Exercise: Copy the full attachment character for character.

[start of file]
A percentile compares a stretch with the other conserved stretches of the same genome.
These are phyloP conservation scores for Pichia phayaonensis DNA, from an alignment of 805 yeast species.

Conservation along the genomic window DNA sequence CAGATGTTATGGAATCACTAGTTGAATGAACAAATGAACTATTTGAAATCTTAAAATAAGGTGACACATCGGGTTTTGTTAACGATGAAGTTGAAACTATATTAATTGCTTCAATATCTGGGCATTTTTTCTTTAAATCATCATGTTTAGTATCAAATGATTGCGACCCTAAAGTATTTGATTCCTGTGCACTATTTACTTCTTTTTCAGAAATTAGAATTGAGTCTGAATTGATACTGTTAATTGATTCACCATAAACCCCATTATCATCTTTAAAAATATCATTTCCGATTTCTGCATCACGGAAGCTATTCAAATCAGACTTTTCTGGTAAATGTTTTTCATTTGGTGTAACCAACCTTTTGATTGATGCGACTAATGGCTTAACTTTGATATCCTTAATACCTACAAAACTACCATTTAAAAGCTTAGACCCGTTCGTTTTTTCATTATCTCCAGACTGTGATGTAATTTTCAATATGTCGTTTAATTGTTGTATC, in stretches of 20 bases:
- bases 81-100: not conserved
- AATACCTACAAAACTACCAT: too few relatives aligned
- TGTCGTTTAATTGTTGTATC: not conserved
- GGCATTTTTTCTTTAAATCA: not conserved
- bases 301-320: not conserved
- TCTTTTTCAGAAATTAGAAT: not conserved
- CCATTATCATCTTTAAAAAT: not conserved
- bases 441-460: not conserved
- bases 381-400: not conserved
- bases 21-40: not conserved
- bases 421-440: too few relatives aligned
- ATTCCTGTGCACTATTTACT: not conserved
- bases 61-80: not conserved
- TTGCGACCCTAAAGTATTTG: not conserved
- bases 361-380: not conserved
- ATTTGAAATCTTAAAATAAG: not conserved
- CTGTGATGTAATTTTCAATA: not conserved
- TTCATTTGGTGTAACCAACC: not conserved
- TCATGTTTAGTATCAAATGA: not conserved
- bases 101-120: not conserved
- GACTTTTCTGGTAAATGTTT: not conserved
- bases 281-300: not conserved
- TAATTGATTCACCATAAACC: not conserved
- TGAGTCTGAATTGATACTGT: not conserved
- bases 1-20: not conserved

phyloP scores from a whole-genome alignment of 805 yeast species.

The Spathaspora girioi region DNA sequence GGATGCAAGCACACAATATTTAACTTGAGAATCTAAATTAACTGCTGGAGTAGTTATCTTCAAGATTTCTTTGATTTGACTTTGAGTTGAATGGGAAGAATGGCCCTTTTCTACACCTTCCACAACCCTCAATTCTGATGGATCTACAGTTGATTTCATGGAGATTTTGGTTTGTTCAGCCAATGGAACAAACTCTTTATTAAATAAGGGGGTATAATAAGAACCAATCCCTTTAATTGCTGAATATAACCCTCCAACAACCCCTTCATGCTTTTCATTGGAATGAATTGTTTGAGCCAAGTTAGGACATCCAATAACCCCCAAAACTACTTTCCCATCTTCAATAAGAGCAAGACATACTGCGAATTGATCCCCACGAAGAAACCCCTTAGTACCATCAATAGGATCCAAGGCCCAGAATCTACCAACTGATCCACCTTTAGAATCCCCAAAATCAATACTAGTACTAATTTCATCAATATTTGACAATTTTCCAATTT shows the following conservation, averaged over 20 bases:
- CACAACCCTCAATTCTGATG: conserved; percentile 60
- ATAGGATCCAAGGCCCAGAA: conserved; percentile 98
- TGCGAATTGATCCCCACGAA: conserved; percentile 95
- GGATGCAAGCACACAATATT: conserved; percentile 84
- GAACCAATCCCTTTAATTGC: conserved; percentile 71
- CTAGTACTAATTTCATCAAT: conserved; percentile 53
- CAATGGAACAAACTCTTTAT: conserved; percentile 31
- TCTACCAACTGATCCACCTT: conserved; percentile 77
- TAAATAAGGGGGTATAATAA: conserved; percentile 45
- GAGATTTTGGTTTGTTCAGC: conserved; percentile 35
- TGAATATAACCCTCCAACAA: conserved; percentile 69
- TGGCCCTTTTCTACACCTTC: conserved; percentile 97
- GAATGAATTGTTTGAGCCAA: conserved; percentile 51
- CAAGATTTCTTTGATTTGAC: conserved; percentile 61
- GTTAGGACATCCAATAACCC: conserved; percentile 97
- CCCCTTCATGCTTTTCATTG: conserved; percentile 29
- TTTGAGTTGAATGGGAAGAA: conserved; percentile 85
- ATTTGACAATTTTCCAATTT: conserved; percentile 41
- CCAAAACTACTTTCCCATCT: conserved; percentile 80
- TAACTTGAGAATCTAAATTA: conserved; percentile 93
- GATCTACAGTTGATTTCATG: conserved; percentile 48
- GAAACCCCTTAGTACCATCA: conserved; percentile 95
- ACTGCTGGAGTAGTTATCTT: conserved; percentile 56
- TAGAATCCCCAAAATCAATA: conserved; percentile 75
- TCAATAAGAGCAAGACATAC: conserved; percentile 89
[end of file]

A percentile compares a stretch with the other conserved stretches of the same genome.
These are phyloP conservation scores for Pichia phayaonensis DNA, from an alignment of 805 yeast species.

Conservation along the genomic window DNA sequence CAGATGTTATGGAATCACTAGTTGAATGAACAAATGAACTATTTGAAATCTTAAAATAAGGTGACACATCGGGTTTTGTTAACGATGAAGTTGAAACTATATTAATTGCTTCAATATCTGGGCATTTTTTCTTTAAATCATCATGTTTAGTATCAAATGATTGCGACCCTAAAGTATTTGATTCCTGTGCACTATTTACTTCTTTTTCAGAAATTAGAATTGAGTCTGAATTGATACTGTTAATTGATTCACCATAAACCCCATTATCATCTTTAAAAATATCATTTCCGATTTCTGCATCACGGAAGCTATTCAAATCAGACTTTTCTGGTAAATGTTTTTCATTTGGTGTAACCAACCTTTTGATTGATGCGACTAATGGCTTAACTTTGATATCCTTAATACCTACAAAACTACCATTTAAAAGCTTAGACCCGTTCGTTTTTTCATTATCTCCAGACTGTGATGTAATTTTCAATATGTCGTTTAATTGTTGTATC, in stretches of 20 bases:
- bases 81-100: not conserved
- AATACCTACAAAACTACCAT: too few relatives aligned
- TGTCGTTTAATTGTTGTATC: not conserved
- GGCATTTTTTCTTTAAATCA: not conserved
- bases 301-320: not conserved
- TCTTTTTCAGAAATTAGAAT: not conserved
- CCATTATCATCTTTAAAAAT: not conserved
- bases 441-460: not conserved
- bases 381-400: not conserved
- bases 21-40: not conserved
- bases 421-440: too few relatives aligned
- ATTCCTGTGCACTATTTACT: not conserved
- bases 61-80: not conserved
- TTGCGACCCTAAAGTATTTG: not conserved
- bases 361-380: not conserved
- ATTTGAAATCTTAAAATAAG: not conserved
- CTGTGATGTAATTTTCAATA: not conserved
- TTCATTTGGTGTAACCAACC: not conserved
- TCATGTTTAGTATCAAATGA: not conserved
- bases 101-120: not conserved
- GACTTTTCTGGTAAATGTTT: not conserved
- bases 281-300: not conserved
- TAATTGATTCACCATAAACC: not conserved
- TGAGTCTGAATTGATACTGT: not conserved
- bases 1-20: not conserved

phyloP scores from a whole-genome alignment of 805 yeast species.

The Spathaspora girioi region DNA sequence GGATGCAAGCACACAATATTTAACTTGAGAATCTAAATTAACTGCTGGAGTAGTTATCTTCAAGATTTCTTTGATTTGACTTTGAGTTGAATGGGAAGAATGGCCCTTTTCTACACCTTCCACAACCCTCAATTCTGATGGATCTACAGTTGATTTCATGGAGATTTTGGTTTGTTCAGCCAATGGAACAAACTCTTTATTAAATAAGGGGGTATAATAAGAACCAATCCCTTTAATTGCTGAATATAACCCTCCAACAACCCCTTCATGCTTTTCATTGGAATGAATTGTTTGAGCCAAGTTAGGACATCCAATAACCCCCAAAACTACTTTCCCATCTTCAATAAGAGCAAGACATACTGCGAATTGATCCCCACGAAGAAACCCCTTAGTACCATCAATAGGATCCAAGGCCCAGAATCTACCAACTGATCCACCTTTAGAATCCCCAAAATCAATACTAGTACTAATTTCATCAATATTTGACAATTTTCCAATTT shows the following conservation, averaged over 20 bases:
- CACAACCCTCAATTCTGATG: conserved; percentile 60
- ATAGGATCCAAGGCCCAGAA: conserved; percentile 98
- TGCGAATTGATCCCCACGAA: conserved; percentile 95
- GGATGCAAGCACACAATATT: conserved; percentile 84
- GAACCAATCCCTTTAATTGC: conserved; percentile 71
- CTAGTACTAATTTCATCAAT: conserved; percentile 53
- CAATGGAACAAACTCTTTAT: conserved; percentile 31
- TCTACCAACTGATCCACCTT: conserved; percentile 77
- TAAATAAGGGGGTATAATAA: conserved; percentile 45
- GAGATTTTGGTTTGTTCAGC: conserved; percentile 35
- TGAATATAACCCTCCAACAA: conserved; percentile 69
- TGGCCCTTTTCTACACCTTC: conserved; percentile 97
- GAATGAATTGTTTGAGCCAA: conserved; percentile 51
- CAAGATTTCTTTGATTTGAC: conserved; percentile 61
- GTTAGGACATCCAATAACCC: conserved; percentile 97
- CCCCTTCATGCTTTTCATTG: conserved; percentile 29
- TTTGAGTTGAATGGGAAGAA: conserved; percentile 85
- ATTTGACAATTTTCCAATTT: conserved; percentile 41
- CCAAAACTACTTTCCCATCT: conserved; percentile 80
- TAACTTGAGAATCTAAATTA: conserved; percentile 93
- GATCTACAGTTGATTTCATG: conserved; percentile 48
- GAAACCCCTTAGTACCATCA: conserved; percentile 95
- ACTGCTGGAGTAGTTATCTT: conserved; percentile 56
- TAGAATCCCCAAAATCAATA: conserved; percentile 75
- TCAATAAGAGCAAGACATAC: conserved; percentile 89